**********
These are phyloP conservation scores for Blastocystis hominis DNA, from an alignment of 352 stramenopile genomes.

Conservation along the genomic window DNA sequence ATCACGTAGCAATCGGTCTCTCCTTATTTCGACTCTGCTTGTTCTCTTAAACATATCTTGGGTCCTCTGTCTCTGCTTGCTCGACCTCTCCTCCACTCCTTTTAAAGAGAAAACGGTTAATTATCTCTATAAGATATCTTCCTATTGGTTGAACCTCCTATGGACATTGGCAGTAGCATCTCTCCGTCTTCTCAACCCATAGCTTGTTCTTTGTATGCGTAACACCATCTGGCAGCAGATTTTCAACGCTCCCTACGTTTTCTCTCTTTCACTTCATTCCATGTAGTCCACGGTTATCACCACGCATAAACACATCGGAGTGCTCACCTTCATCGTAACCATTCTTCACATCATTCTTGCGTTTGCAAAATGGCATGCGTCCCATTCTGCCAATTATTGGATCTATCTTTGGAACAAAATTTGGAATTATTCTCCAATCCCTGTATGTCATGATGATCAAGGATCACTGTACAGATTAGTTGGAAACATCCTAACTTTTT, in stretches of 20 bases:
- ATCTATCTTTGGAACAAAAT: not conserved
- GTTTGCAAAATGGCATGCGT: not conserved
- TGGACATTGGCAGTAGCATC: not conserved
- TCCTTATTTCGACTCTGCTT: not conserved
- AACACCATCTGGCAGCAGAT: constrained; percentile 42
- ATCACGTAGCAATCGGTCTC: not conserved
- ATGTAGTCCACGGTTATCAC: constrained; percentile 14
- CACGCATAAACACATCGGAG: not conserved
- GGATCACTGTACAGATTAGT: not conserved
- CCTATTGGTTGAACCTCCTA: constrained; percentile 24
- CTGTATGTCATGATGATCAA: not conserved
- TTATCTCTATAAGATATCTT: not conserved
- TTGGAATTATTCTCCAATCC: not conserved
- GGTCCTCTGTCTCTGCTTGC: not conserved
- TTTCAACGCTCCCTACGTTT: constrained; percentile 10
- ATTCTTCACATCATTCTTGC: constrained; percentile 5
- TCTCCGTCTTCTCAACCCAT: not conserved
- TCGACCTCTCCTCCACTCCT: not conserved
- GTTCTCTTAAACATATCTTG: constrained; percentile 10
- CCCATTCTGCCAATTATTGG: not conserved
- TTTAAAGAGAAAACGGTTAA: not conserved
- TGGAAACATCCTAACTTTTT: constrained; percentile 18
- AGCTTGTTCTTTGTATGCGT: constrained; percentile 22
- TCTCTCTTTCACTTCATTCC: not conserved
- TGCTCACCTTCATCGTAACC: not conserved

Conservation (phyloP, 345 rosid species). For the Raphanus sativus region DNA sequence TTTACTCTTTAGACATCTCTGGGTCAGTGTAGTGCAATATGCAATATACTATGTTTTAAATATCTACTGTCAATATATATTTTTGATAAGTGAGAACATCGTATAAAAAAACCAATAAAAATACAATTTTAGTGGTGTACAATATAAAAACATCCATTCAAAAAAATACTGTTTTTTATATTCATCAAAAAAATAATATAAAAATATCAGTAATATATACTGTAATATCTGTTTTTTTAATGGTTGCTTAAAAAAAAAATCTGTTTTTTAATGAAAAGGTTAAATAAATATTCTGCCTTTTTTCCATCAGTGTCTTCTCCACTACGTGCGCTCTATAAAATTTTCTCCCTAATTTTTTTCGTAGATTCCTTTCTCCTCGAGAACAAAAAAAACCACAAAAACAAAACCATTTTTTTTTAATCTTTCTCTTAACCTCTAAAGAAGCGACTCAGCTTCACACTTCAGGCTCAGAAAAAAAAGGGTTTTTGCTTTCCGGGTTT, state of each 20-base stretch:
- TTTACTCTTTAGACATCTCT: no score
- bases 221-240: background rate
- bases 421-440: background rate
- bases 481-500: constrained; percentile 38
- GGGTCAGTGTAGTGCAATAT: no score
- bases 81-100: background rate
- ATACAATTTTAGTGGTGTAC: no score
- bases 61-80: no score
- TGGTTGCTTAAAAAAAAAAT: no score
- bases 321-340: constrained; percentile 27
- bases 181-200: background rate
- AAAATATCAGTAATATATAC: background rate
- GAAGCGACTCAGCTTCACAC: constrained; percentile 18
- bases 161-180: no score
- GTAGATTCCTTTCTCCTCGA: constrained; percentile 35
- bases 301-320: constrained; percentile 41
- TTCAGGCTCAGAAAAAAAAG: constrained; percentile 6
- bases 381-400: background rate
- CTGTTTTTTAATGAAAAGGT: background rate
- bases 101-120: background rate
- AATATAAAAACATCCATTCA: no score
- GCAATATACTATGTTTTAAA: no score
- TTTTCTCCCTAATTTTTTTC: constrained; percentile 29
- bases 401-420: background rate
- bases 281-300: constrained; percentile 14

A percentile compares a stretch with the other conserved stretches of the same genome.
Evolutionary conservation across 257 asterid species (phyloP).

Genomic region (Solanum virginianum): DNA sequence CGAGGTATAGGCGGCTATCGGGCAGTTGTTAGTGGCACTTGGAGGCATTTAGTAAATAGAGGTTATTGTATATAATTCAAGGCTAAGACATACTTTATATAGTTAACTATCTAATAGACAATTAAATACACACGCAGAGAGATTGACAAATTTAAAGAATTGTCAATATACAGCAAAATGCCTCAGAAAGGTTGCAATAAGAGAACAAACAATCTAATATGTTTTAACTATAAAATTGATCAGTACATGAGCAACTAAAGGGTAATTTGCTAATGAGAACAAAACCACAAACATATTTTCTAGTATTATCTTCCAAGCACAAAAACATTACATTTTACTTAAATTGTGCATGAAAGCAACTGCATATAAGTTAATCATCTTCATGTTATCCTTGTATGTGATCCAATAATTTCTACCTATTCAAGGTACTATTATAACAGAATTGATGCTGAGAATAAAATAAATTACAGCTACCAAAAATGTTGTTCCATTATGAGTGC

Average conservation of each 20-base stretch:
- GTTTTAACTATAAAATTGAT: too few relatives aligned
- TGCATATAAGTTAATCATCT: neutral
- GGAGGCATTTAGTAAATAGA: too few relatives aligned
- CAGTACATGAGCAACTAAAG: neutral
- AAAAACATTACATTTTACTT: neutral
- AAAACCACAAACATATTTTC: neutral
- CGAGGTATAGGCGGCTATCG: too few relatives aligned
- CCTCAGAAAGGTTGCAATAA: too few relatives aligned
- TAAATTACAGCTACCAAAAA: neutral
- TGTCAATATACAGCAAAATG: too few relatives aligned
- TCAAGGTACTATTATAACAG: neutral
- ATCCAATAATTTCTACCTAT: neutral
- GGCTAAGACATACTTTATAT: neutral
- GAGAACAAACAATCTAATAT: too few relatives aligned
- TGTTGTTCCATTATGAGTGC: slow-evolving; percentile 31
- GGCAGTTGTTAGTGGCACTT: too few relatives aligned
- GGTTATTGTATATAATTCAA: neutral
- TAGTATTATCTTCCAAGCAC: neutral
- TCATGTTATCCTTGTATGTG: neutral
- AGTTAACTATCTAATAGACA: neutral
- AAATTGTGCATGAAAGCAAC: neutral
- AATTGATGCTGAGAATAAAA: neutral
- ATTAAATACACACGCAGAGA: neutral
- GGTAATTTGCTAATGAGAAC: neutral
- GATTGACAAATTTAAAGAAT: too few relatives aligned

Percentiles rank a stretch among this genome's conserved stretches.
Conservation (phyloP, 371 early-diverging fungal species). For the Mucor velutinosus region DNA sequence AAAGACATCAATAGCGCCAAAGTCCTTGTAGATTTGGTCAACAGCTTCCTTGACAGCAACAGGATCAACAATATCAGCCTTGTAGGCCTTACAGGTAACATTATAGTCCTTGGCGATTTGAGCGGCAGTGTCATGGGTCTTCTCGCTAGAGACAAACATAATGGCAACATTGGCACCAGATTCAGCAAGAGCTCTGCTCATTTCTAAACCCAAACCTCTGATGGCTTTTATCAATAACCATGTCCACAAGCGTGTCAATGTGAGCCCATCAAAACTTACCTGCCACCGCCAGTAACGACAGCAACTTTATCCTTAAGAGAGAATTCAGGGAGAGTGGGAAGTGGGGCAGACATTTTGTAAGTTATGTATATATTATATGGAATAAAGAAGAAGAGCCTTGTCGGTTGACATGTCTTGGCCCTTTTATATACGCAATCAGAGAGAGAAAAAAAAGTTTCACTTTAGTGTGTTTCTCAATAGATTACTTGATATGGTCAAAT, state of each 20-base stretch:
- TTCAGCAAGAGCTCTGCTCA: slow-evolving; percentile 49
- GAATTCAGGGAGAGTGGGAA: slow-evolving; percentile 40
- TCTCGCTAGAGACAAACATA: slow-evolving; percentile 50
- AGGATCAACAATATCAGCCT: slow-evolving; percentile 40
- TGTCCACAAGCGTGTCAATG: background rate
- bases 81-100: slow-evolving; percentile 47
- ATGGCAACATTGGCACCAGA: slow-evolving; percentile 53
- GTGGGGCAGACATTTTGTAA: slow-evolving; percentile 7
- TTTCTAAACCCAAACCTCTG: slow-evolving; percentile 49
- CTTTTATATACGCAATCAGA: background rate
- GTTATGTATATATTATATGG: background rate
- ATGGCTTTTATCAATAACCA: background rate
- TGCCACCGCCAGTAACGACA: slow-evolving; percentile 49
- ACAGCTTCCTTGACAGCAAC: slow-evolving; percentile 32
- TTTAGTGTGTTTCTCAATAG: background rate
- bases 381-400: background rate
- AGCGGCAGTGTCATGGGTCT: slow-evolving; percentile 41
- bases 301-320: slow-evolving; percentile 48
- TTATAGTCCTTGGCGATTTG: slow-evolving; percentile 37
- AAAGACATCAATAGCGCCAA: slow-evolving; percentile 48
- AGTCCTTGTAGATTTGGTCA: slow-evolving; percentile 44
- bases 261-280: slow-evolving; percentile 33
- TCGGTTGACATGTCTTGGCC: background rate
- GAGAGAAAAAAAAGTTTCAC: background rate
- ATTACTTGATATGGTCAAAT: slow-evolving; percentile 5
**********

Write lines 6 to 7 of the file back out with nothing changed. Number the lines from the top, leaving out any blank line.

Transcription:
- TCCTTATTTCGACTCTGCTT: not conserved
- AACACCATCTGGCAGCAGAT: constrained; percentile 42